I’ve been thinking about some of these ideas since iOS 9 (you can see a thread between my iOS 10 concept and this year’s version), while others would be a natural evolution for iOS on the iPad. Once again, Sam was able to visualize everything with a fantastic concept that, I believe, captures the iPad’s big-picture potential more accurately than last year.
The concept imagines major enhancements to several parts of the iPad experience, with fantastic production value and care given to the video and accompanying explanation. The video is a perfect rebuttal to the sizeable group of people who claim that iOS is mature and Apple should move on to the next thing. This concept shows the sheer immense scope of work left to be done, a glimpse at the number of interaction problems still unsolved and suggests several places where iOS’ fundamentals need to be rethought for iPad.
I’m not saying I endorse every single idea here, I have concerns about the addition of even more compartments and sliding doors to the iPad interface system. Any change to the core of how things on the iPad work requires a lot more consideration about implementation and practicality. Of course, it is not MacStories’ job to work that all out. It is Apple’s.
What I hope has happened internally on the iOS teams over the last several years is a serious consideration of metaphors like the Shelf. If prototyping and testing was successful, then these ideas should materialise very soon. If the features turned out to have drawbacks and roadblocks, as I suspect they might, then that is fine — as long as Apple went back to the drawing board and kept working to find alternate, better, answers to the same big problems. I think there has been a reasonable time period for that process of internal development to take place. If iOS 11 does nothing or very little to enhance iPad productivity, I will be sorely disappointed.
I picked the header image of this post carefully; it depicts a new take on the app switcher. At this point, a redesigned app switcher is effectively low-hanging fruit — the current version is so barebones that you don’t have to think very hard to best it. This is the case where I would be most confident in saying that Viticci and Beckett have envisioned a sure-fire win; a grid of user-arranged apps for quick access, a carousel of recently used apps, and a mechanism to activate the app switcher from the left or the right. I like the way the status bar items have been shifted to accommodate the multitasking divider, too. Maybe the switcher should show a shrunken version of the user’s actual home screens instead of a separate distinct grid, eliminating the mental user burden of another matrix of apps to manage, but that is up for debate.
As a nice double-whammy, the same screenshot also uses a thicker stroke width for the icons in the Notes app toolbars. The change is small yet the difference it makes is huge. Zoom in on the Share button and compare it to the same icon on your iOS 10 iPhone or iPad. It serves as a great example of where iOS 7 design is lacklustre and could be so much better with only minor tweaks.1 The stronger lines do not distract users from application content but the aesthetics are vastly superior.
The additional pixels in the strokes also enable the icons to feature rounded corners. One-pixel lines in the iOS 7-10 toolbar icons feel flimsy and sterile in comparison. Moreover, the MacStories icon set match the weight and curvature of the San Francisco font face. One improvement I would make: the font weight of the Back button text in the navigation bar should increase slightly to complement the emboldened ‘<’ glyph.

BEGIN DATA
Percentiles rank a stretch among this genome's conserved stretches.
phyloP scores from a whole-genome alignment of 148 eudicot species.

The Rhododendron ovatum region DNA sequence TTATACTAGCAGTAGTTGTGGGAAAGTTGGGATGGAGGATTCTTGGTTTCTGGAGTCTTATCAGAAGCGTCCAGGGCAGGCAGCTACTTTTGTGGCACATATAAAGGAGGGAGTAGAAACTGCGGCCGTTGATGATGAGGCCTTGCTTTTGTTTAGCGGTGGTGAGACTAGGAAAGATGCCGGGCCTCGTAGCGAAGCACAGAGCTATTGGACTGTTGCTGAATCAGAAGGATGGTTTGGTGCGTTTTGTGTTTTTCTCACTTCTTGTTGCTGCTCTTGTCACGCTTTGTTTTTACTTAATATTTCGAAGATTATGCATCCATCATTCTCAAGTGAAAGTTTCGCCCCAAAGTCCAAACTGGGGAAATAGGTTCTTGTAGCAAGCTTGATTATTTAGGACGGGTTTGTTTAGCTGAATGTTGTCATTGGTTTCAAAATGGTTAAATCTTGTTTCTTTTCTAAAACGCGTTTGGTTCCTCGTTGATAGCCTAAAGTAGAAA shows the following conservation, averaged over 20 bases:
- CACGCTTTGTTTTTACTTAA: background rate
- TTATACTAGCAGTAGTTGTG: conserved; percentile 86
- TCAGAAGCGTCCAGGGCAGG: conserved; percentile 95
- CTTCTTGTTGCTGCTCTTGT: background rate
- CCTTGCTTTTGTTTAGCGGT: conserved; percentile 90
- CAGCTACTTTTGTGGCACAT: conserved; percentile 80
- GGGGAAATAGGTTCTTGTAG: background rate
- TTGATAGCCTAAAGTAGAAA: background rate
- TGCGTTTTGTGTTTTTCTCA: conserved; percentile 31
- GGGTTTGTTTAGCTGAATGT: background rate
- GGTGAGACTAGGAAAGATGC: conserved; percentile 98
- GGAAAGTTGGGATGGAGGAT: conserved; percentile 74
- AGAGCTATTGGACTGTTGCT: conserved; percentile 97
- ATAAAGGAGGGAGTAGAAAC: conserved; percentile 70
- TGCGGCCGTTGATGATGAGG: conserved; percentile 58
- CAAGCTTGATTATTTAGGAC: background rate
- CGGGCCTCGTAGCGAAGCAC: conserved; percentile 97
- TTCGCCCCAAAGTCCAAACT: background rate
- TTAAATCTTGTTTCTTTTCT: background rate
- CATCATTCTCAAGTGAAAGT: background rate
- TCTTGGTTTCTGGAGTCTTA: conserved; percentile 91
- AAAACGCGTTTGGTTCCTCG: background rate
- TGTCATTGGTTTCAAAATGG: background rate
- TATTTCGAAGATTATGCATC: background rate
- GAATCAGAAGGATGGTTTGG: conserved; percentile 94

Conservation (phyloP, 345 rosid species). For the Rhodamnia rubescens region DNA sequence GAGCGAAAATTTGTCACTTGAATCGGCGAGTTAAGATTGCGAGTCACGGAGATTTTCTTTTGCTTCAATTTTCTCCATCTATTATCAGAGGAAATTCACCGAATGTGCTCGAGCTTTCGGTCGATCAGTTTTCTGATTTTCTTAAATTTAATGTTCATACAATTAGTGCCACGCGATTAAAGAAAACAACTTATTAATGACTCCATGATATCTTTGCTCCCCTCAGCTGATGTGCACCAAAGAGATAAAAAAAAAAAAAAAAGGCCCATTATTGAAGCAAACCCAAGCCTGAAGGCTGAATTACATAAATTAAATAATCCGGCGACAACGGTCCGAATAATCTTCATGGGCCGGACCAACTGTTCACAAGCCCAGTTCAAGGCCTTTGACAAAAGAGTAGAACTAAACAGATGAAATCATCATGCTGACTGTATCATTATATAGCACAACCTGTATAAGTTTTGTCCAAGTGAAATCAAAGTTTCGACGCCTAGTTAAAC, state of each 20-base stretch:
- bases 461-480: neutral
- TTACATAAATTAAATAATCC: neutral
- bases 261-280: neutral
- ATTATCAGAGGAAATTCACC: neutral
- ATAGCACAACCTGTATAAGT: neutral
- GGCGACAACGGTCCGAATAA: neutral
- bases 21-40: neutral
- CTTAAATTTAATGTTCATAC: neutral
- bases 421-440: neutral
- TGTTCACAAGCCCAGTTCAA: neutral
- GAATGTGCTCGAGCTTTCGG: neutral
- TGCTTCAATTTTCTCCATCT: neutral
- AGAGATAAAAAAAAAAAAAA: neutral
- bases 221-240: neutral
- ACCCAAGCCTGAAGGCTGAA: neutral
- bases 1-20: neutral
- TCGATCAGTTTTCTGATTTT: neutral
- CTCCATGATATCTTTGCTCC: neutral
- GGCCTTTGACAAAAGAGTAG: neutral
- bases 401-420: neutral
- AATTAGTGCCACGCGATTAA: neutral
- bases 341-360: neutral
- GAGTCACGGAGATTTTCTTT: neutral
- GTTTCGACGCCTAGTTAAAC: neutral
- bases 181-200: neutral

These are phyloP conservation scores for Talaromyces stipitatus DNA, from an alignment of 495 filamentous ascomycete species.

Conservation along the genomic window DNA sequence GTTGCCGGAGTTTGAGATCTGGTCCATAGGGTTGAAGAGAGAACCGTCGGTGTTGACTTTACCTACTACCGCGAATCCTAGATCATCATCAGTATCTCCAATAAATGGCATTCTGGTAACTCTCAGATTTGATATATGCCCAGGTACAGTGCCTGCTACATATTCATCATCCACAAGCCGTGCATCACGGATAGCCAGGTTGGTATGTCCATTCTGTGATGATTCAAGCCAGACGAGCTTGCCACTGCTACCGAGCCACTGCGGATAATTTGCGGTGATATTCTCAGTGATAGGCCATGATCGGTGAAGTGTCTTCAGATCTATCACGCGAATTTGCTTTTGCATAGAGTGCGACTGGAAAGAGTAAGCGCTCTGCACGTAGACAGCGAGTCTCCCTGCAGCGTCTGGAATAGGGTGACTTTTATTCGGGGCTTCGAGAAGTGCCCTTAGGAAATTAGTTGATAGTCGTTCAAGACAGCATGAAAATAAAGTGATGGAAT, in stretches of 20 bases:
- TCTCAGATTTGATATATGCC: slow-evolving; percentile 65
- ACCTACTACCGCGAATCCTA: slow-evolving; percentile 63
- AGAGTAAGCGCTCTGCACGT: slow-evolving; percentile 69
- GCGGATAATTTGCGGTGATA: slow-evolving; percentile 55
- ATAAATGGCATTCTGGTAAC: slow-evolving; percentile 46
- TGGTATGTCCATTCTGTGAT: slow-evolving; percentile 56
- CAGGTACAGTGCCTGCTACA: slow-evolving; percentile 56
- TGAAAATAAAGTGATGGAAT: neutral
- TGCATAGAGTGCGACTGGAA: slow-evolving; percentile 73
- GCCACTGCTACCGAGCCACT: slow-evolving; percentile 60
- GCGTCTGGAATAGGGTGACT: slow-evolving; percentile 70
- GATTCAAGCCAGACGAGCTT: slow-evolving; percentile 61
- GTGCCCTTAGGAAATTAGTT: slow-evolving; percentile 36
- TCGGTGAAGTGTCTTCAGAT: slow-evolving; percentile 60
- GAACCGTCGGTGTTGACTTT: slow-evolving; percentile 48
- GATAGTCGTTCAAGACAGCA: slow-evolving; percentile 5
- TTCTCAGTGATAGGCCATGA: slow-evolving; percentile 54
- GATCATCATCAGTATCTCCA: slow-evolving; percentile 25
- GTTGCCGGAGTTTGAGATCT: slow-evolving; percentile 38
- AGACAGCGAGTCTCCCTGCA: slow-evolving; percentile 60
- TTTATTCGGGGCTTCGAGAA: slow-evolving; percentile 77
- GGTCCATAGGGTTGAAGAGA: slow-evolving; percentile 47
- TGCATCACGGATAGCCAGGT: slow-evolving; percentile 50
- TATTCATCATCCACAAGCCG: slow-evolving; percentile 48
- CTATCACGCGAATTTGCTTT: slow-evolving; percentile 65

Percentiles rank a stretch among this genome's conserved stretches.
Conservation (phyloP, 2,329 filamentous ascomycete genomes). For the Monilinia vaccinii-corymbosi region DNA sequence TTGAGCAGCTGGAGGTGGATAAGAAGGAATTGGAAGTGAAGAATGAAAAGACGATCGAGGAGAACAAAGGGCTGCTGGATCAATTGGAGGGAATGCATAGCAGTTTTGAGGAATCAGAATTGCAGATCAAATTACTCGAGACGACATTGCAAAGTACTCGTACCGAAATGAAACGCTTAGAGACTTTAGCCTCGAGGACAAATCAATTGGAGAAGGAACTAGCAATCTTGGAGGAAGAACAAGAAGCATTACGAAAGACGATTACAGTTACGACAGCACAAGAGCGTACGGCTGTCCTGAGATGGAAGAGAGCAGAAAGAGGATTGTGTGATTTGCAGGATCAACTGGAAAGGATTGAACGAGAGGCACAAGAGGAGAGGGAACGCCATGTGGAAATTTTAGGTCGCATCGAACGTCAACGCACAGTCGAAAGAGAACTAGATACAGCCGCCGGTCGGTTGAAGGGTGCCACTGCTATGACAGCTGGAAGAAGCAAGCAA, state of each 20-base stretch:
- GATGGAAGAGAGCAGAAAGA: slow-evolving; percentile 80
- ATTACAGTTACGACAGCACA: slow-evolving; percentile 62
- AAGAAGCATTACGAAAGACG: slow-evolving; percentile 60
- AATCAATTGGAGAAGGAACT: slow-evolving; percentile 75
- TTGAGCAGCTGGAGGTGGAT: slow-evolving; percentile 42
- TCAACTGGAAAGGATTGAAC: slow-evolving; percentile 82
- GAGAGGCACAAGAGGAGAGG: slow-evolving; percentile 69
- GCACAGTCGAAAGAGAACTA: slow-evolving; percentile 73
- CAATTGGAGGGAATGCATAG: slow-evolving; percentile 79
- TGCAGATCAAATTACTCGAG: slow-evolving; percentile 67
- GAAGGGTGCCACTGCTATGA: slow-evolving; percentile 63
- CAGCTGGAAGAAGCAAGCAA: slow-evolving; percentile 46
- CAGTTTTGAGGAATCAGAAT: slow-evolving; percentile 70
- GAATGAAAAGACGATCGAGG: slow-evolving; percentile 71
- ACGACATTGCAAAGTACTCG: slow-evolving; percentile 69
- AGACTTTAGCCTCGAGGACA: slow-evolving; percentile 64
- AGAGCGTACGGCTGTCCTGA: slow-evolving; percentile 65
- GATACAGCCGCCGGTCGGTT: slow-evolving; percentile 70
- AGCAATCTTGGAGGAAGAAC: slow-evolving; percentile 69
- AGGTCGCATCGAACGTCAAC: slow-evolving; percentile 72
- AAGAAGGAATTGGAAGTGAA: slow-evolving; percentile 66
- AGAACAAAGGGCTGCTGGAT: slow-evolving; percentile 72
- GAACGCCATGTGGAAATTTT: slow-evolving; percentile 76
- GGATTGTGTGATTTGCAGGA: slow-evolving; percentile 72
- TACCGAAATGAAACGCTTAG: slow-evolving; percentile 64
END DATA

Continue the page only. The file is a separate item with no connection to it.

1 I would welcome some more sweeping design changes of course, drawing inspiration from the best parts of the watchOS and tvOS interfaces. My fingers have been crossed for a while, on that one.
Apple is planning three new laptops, according to people familiar with the matter. The MacBook Pro will get a faster Kaby Lake processor from Intel Corp., said the people, who requested anonymity to discuss internal planning. Apple is also working on a new version of the 12-inch MacBook with a faster Intel chip. The company has also considered updating the aging 13-inch MacBook Air with a new processor as sales of the laptop, Apple’s cheapest, remain surprisingly strong, one of the people said.
When Apple held its Mac Pro press mitigation meeting, it claimed to be fully invested in the Mac line. Spec bumps like these are not glitzy or revolutionary, but they are welcomed and a good sign that Apple is keeping to its word. It is unfortunate that the 2016 MacBook Pro couldn’t feature Kaby Lake chips but a quick turnaround revision to address the complaints is a strong positive signal.
Even with an updated CPU, the Air will still be an embarrassing line item. The display simply needs to be much better than it is or Apple should significantly cut the price for it to be market competitive as a cheaper ultra thin and light machine. Sadly, the Bloomberg piece does not suggest that either of these changes are going to happen.
Echo Show brings you everything you love about Alexa, and now she can show you things. Watch video flash briefings and YouTube, see music lyrics, security cameras, photos, weather forecasts, to-do and shopping lists, and more. All hands-free—just ask.
Introducing a new way to be together. Make hands-free video calls to friends and family who have an Echo Show or the Alexa App, and make voice calls to anyone who has an Echo or Echo Dot.
A big draw of the Echo products to date is that they are not meant to be focal points of a room, you don’t have to look at them to talk to Alexa. This freedom allows users to place their smart cylinder in many more positions in a room than, say, a widescreen TV that pretty much requires a corner stand or wall mount.